safflower caraway hickory pecan shagbark hickory. shower tree wild senna periwinkle white periwinkle. marilandica Catharanthus C. nocturnum Chamaemelum C. canadensis 'Alba' Cestrum C. Tabasco p..< previous page Document page_148 next page > Page 148 Longum Group C. snakehead .. bastard s. Tabasco-sauce p. majus Chelone cayenne p.. capsicum p. frutescens Carthamus C. Madagascar periwinkle. Judas tree redbud white eastern redbud night jessamine chamomile. chili p. garden c. roseus 'Albus' Ceanothus C. red p. nobile Chelidonium C.. cristata Cercis C. false saffron. Russian c. old-maid redroot California lilac balm-of-Gilead cedar deodar woolflower cockscomb redbud. shellbark h. celandine celandine turtlehead. illinoinensis C. senna.. deodara Celosia C. 'Julia Phelps' Cedronella C. ovata Cassia C.. canariensis Cedrus C. tinctorius Carum C. carvi Carya C.
virginicus Chrysanthemum C. leather flower.. Spanish t. dwarf 1. ladanifer Citrus C. leather flower. coccineum C. fat hen ambrosia. virgilia virgin's bower. devil's-darning- . botrys Chimaphila C. wax flower. pyrethum. cinerariifolium C. Chinese dwarf 1. umbellata Chionanthus C. virginiana balmony goosefoot. American w. limon 'Meyer' 'Ponderosa' Cladrastis C. racemosa Cistus C. Persian insect flower marguerite oxeye daisy feverfew Shasta daisy chicory chicory. parthenium C. frutescens C. pigweed Mexican tea. virgin's bower. vase vine white clematis clematis woodbine. black snakeroot rock rose myrrh labdanum or ladanum lemon. Dalmatia p. × jouiniana 'Mrs. barbe-de-capuchin. alecost pyrethrum. × superbum Cichorium C. Robert Brydon' C. lutea Clematis C. Jerusualem oak pipsissewa. old-man's-beard costmary. intybus Cimicifuga C.. mint geranium. wormseed. rattletop black cohosh. red-leaved chicory bugbane. lanuginosa 'Alba' C. balsamita C. Dalmatian insect flower painted daisy. feather geranium. crispus C. Meyer 1. wintergreen. glabra Chenopodium C. lemon yellowwood yellowwood. bonus-henricus C... prince's pine pipsissewa fringe tree fringe tree. ambrosioides C. leucanthemum C.C.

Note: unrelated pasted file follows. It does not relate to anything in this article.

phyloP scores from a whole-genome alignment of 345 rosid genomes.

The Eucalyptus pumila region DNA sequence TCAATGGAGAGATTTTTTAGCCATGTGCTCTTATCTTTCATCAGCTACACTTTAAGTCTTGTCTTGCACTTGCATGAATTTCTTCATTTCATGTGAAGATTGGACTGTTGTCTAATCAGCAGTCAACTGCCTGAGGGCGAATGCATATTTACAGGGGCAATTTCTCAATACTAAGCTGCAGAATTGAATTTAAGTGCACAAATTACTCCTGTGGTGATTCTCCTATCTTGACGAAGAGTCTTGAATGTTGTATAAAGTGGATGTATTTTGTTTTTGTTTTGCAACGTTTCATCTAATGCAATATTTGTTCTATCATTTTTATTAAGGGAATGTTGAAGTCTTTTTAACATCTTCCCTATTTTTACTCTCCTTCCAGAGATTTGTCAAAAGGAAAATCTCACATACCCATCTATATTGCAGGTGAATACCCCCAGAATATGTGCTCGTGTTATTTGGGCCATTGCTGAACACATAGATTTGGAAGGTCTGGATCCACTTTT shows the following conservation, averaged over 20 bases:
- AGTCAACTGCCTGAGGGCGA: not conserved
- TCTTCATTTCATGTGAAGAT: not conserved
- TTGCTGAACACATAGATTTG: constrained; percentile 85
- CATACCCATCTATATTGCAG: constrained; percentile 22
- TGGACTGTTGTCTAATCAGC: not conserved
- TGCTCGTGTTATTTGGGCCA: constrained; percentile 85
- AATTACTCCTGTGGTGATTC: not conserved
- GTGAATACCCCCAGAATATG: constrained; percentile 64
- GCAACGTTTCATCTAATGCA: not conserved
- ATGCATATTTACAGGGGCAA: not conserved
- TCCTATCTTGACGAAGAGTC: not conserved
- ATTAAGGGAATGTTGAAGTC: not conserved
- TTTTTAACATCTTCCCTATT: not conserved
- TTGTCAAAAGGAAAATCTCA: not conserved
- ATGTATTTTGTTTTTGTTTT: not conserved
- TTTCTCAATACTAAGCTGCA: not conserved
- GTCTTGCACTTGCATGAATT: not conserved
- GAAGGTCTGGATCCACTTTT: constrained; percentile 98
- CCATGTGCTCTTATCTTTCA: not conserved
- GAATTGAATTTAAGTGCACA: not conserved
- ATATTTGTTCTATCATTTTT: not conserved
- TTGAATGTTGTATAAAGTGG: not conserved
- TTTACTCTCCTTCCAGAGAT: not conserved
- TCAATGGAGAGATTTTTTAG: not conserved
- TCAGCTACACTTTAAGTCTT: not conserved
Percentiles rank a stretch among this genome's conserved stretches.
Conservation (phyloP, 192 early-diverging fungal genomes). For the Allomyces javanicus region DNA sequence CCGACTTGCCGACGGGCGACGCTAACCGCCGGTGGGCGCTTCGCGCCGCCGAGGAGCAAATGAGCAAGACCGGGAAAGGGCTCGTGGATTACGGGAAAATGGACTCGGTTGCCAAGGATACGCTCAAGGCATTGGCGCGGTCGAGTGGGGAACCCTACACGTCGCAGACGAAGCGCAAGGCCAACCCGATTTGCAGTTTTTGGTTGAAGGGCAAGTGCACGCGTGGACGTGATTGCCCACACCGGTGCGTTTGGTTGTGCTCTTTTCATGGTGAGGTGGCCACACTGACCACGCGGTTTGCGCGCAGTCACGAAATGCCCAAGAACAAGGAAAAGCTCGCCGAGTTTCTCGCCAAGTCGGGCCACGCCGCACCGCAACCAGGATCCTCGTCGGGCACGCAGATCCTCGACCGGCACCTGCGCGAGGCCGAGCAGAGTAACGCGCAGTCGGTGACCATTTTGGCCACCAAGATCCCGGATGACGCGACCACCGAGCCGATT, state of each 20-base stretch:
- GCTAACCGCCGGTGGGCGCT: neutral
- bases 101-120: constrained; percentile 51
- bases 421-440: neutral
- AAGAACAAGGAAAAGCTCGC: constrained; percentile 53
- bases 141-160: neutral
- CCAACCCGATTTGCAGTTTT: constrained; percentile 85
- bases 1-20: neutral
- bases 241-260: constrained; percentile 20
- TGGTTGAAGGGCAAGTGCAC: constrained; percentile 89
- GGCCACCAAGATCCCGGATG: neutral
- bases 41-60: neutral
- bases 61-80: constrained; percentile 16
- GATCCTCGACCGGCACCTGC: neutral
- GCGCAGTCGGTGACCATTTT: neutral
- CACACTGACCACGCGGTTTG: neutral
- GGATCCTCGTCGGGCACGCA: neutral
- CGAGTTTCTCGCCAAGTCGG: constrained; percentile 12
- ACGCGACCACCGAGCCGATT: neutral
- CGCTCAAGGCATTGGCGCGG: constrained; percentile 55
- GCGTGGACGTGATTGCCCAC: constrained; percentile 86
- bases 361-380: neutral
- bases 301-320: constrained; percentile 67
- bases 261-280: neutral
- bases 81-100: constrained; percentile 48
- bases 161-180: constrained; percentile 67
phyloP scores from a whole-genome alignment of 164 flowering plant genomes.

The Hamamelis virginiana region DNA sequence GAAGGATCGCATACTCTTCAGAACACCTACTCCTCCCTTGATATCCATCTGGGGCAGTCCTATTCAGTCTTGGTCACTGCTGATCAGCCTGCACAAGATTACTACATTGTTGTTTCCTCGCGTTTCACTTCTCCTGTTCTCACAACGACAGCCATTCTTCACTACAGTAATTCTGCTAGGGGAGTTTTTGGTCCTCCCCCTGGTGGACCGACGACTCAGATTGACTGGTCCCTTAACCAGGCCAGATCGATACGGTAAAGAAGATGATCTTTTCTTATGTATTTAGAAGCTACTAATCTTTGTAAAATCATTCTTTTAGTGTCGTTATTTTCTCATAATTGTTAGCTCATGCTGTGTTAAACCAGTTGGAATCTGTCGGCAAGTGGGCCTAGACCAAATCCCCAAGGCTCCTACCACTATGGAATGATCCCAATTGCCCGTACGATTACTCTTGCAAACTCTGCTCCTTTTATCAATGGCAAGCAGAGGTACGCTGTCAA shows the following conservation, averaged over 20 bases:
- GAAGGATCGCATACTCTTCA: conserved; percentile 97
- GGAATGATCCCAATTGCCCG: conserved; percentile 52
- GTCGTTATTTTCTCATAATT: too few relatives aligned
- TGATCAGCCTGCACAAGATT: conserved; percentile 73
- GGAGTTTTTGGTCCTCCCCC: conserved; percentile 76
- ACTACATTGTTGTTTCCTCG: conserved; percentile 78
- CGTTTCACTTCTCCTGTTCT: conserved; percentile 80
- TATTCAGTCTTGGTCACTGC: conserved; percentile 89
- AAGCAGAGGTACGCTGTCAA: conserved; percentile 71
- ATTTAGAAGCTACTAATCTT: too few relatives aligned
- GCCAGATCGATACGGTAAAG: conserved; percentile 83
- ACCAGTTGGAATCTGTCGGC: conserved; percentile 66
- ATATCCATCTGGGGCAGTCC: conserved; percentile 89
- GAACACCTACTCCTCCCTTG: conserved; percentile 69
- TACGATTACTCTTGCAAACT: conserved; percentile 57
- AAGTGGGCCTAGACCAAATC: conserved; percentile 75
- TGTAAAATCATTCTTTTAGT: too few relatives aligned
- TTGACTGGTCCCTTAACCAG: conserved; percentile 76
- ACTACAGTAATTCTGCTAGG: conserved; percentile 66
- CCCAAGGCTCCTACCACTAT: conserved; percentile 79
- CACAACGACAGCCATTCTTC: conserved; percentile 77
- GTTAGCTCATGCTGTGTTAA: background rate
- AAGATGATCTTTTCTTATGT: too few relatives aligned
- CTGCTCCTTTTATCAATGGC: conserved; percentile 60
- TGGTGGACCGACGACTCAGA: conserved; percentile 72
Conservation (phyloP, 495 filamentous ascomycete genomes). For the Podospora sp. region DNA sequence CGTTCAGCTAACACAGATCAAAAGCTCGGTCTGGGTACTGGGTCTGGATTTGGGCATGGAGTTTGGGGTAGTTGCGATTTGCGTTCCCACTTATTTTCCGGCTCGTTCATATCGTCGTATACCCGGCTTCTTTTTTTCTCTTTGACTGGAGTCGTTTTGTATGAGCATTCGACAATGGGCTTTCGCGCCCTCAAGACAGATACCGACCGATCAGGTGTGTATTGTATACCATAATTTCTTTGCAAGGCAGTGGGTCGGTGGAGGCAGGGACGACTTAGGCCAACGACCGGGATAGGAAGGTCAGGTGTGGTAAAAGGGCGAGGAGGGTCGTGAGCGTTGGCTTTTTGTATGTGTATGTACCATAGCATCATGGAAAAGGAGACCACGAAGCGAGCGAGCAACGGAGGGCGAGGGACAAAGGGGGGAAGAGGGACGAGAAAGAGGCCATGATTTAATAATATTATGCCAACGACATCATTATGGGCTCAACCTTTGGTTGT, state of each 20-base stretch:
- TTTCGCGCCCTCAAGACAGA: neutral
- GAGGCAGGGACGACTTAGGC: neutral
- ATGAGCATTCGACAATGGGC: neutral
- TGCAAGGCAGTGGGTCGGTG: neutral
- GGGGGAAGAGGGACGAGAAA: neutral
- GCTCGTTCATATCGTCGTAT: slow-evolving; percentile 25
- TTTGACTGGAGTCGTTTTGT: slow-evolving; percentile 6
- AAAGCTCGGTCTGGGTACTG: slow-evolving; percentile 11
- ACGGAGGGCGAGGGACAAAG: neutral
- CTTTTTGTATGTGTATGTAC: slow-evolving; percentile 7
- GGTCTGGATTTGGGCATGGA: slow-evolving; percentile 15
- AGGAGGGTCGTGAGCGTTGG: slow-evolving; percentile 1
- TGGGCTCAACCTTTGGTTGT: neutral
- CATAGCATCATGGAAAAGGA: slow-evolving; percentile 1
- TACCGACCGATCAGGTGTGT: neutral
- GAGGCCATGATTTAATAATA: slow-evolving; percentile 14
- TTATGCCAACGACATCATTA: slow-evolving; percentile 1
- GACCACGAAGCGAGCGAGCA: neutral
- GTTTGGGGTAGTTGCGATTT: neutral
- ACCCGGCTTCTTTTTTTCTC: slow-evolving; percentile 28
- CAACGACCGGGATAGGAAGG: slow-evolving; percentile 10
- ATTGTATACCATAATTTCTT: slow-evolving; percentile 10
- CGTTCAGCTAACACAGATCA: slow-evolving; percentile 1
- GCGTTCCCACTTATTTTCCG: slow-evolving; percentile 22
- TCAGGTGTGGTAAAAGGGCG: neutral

peregrina Consolida C. smokebush smoke tree. orientalis Convallaria C. tinctoria Coriandrum C. smoke plant. benedictus Coix C. florida Corylus C. white thorn Paul's scarlet hawthorn coriander. apiculatus Crataegus C. cneorum Coptis C. avellana Cotinus C. coggygria Cotoneaster C. arkansana C. autumnale Comptonia C. wig tree sweet fern larkspur rocket larkspur larkspur lily-of-the-valley lily-of-the-valley bindweed silverbush goldthread goldthread tickseed calliopsis autumn crocus Job's-tears blessed thistle blessed thistle . majalis Convolvulus C. laevigata'Paulii' cranberry cotoneaster hawthorn.needle Cnicus C. Chinese parsley dogwood. laevigata C. Venetian sumac. lacryma-jobi Colchicum C. trifolia Coreopsis C. thorn apple. red haw hawthorn English h. smokebush. quick-set. sativum Cornus C.. ambigua C. thorn. cornel flowering dogwood hazelnut European hazelnut smoke tree.
sempervirens Cydonia C. supinus D Delphinium See Consolida Deutzia D. oblonga Cymbopogon C.. scoparius C. tomasinianus Cupressus C. fever grass broom Scotch broom broom larkspur. × allwoodii D. West Indian 1. citratus Cytisus C. speciosus C. alpinus 'Petite' Washington h. sieberi C. deutzia pink alpine pink < previous page page_148 next page > . angustifolius C. sativus C. speciosus 'Albus' C. phaenopyrum Crithmum C. gracilis Dianthus D. kotschyanus C.C. Washington thorn samphire saffron crocus cypress Italian cypress quince quince oil grass lemongrass. maritimum Crocus C..
Simkins' 'Nanus' D. dittany fraxinella foxglove yellow foxglove Grecian foxglove foxglove teasel fuller's teasel teasel leopard's-bane leopard's-bane hen-and-chickens viper's bugloss . plumarius 'Essex Witch' 'Her Majesty' 'Mrs. sativus D. gratianopolitanus 'Nanus Compactus' 'Tiny Rubies' D. carnation. gas plant.< previous page Document page_149 next page > Page 149 D. purpurea 'Alba' Dipsacus D. burning bush. divine flower cheddar pink cottage pink. albus 'Rubra' Digitalis D. spectabilis Dictamnus D. grandiflora D. caryophyllus 'Snowflake' D. pardalianches E Echeveria E. lanata D. grass pink pink bleeding heart fraxinella. 'White Lace' Dicentra D. × imbricata Echium clove pink. sylvestris Doronicum D.
pungens Eleocharis E. scouring rush horsetail scouring rush.E. × youngianum 'Niveum' Equisetum E. Japanese medlar. sea holm. jacinth. thoroughwort boneset white snakeroot . poppy eucalypt. × versicolor 'Sulphureum' E. hyemale Eranthis E. hyemalis Erigeron Eriobotrya E. gum tree. horsetail winter aconite winter aconite fleabane loquat. stringybark coral gum spindle tree boneset. bell-flowered squill Spanish bluebell joint fir Mexican tea barrenwort. ironbark. fortunei 'Colorata' 'Erecta' Eupatorium E. sea eryngo California poppy C. viridis Epimedium E. torquata Euonymus E. arvense E. japonica Eryngium E. blue-devil thorny elaeagnus spike bush Chinese water chestnut wood hyacinth Spanish bluebell. b. J. blueweed. epimedium barrenwort. rugosum v. vulgare Elaeagnus E. hispanicus 'Alba' Ephedra E. plum eryngo sea holly. Australian gum. perfoliatum E. bishop's hat barrenwort horsetail.. californica Eucalyptus E. dulcis Endymion E. S. maritimum Eschscholzia E.